Stone & Chalk has finally unveiled its long-planned expansion into Melbourne, and it is doing it without the support of the Victorian government.
Stone & Chalk’s Melbourne operation will initially be run out of agri-tech accelerator SproutX’s office on Collins St in the CBD, with the FinTech hub given 60 desks for local founders.
The move is Stone & Chalk’s first foray out of Sydney and is the culmination of more than a year’s work and planning by CEO Alex Scandurra, who said it is a “historic achievement for the Australian FinTech industry as a whole”.
As part of the expansion, Stone & Chalk will run a joint “agri-fintech program” with SproutX to explore how “new FinTech innovation can help solve major issues”.
The Melbourne operations will be headed by former FinTech Victoria CEO Alan Tsen, who said the first announcement is just phase one of Stone & Chalk’s ambitious plans in the city.
“What we’re doing is launching with our partner SproutX to get our phase one off the ground. We want to be in market here in Melbourne as soon as possible. We’ll be launching here pretty quickly in August with a space alongside them in their current location,” Mr Tsen told InnovationAus.com.
“That’s the short-term plan we have around getting substance on the ground here in Melbourne and being able to generate the community and create activity around FinTech from a Stone & Chalk perspective.”
Across the last year, Mr Scandurra has been working to forge partnerships with large organisations based in Melbourne.
Founding partners at the new Melbourne space include AustralianSuper, Findex, Genworth, LibertyFinancial, ANZ and NAB, while Stone & Chalk has also signed a research and commercialisation deal with RMIT on blockchain, and partnered with One Roof to improve its own gender diversity.
What phase two of the expansion will involve is yet to be revealed, but it seems likely it will see Stone & Chalk move out of its temporary new home in Melbourne and into a significantly bigger space more closely resembling its operations in Sydney.
The Melbourne announcement comes just days after Stone & Chalk was revealed as one of four key anchor tenants in the NSW government’s $35 million Sydney Startup Hub. As part of that announcement, Stone & Chalk would entirely relocate its Sydney base to the new subsidised hub.
Surprisingly, the move in Melbourne has been done without funding from the state, despite Stone & Chalk previously applying to the state’s $60 million innovation fund LaunchVic.
It was also believed to be one of the frontrunners to win the tender to take head the Victorian government’s new FinTech hub in Docklands. Applications are still open for “experienced innovation hub operators” to apply to run the 1500 sqm space at Goods Shed North in Docklands, and Stone & Chalk had seemed like a natural fit for the state government.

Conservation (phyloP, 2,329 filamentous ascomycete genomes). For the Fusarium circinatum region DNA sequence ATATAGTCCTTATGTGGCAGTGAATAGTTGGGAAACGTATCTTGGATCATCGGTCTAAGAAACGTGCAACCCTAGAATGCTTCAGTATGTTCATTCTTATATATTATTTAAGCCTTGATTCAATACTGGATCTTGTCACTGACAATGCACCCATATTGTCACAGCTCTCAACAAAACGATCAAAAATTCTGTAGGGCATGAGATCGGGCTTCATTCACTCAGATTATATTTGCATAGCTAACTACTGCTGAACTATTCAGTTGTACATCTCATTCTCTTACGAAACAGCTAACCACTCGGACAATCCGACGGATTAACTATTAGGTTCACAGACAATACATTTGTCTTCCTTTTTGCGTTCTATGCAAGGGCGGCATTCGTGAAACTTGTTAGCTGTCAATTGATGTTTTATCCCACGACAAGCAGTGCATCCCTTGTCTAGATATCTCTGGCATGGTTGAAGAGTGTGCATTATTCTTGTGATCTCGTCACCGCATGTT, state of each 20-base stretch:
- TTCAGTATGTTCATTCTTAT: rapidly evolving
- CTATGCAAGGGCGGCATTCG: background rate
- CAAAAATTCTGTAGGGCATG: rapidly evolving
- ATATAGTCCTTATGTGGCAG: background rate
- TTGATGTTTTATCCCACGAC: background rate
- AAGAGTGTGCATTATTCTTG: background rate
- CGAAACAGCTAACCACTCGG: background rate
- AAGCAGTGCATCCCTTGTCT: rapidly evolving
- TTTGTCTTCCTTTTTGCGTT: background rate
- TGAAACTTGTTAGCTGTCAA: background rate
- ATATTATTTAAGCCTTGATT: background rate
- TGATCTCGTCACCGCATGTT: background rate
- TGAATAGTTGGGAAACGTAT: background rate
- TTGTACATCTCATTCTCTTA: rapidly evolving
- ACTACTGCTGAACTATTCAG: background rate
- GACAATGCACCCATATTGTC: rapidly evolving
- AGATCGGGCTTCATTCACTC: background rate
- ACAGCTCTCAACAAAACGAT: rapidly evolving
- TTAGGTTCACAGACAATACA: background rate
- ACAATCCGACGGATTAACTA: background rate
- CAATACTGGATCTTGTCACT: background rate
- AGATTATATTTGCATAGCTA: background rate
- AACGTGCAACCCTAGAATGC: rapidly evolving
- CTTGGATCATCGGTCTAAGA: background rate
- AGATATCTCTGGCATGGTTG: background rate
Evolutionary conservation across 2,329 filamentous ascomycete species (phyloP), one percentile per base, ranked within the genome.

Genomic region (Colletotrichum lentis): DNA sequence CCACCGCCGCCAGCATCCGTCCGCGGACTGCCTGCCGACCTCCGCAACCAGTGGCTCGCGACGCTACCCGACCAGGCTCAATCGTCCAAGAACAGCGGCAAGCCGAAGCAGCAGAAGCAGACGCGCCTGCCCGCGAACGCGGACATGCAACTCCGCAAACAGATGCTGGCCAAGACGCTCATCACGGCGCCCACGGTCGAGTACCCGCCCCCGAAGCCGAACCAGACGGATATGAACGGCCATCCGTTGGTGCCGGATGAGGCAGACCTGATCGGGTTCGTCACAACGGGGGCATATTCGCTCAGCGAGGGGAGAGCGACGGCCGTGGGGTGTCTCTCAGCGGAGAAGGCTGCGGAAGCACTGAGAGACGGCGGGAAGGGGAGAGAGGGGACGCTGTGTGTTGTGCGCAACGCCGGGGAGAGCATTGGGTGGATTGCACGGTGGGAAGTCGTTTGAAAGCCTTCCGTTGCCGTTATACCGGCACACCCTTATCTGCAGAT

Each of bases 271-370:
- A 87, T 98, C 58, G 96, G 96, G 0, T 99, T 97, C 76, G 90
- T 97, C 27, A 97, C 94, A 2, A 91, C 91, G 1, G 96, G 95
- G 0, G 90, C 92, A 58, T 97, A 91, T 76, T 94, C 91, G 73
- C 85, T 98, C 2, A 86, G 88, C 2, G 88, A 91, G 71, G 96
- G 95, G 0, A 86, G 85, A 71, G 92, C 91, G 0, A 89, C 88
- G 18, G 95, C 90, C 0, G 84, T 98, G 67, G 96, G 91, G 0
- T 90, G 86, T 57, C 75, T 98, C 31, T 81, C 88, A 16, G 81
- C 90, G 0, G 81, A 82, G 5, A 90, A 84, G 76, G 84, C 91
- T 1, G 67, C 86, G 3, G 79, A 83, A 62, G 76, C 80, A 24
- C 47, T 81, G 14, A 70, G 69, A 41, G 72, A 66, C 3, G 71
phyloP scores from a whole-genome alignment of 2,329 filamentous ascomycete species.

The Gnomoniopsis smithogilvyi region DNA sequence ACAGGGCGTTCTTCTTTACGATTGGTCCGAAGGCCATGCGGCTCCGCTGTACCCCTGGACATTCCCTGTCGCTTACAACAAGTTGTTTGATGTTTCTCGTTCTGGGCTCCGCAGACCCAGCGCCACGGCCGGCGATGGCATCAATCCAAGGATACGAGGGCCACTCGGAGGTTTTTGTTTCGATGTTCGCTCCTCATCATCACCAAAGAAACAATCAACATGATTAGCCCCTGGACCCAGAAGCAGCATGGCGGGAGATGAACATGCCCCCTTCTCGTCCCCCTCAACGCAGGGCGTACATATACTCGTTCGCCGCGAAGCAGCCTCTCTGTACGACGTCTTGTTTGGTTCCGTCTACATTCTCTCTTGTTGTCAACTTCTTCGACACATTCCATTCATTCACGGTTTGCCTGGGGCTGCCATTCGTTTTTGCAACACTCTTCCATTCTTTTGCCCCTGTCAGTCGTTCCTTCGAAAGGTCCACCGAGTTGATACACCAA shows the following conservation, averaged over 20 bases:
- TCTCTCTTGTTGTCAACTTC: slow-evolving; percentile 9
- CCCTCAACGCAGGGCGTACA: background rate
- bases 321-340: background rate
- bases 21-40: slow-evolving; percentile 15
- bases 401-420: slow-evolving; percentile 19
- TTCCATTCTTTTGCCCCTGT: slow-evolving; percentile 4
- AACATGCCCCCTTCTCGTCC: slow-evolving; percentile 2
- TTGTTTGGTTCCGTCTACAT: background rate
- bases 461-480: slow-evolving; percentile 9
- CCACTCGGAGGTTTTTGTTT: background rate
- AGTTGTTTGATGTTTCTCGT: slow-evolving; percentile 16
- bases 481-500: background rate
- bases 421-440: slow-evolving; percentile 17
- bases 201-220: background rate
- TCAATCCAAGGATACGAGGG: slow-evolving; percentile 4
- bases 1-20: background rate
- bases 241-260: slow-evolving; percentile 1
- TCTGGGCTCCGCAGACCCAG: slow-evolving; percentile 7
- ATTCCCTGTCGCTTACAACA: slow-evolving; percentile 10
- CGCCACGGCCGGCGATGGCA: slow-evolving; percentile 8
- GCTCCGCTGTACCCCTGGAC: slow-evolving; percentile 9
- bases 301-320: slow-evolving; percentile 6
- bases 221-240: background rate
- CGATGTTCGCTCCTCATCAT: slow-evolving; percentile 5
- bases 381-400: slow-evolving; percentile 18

But Stone & Chalk has got in ahead of the Victorian government’s own FinTech hub, and has decided to go it alone for the time being. It is believed Stone & Chalk would still be involved with the new FinTech hub in some capacity, and may look to partner with the Victorian government in the future.
“To be sustainable we need to be working with a range of partners here. At some point we’ll talk to the Victorian government about how we might work together,” Mr Tsen said.
The FinTech sector in Australia has long been calling out for an end to petty competition between states, instead calling on the states to unite to power Australian FinTech into Asia and beyond.
Mr Scandurra says the Melbourne expansion is a win for the national ecosystem, rather than Victoria, while Mr Tsen said this is one of the biggest things that drew him to the new gig.
“It’s a really necessary part of growing the ecosystem here in Victoria – to be connected to Sydney and working across both states,” Mr Tsen said.
“Australia isn’t big enough to be thinking about local rivalries and the like. We need to be growing a strong ecosystem that covers all major cities in Australia, and Melbourne and Sydney is where the density is,” he said.
It’s also another big play to address what is now perhaps the biggest problem facing startup communities across the country: affordable and accessible real estate.
Providing subsidised office and workspaces is now one of the key areas politicians and industry leaders have identified as where they can make a difference without interfering with the actual operations of startups, or without appearing to be picking winners.
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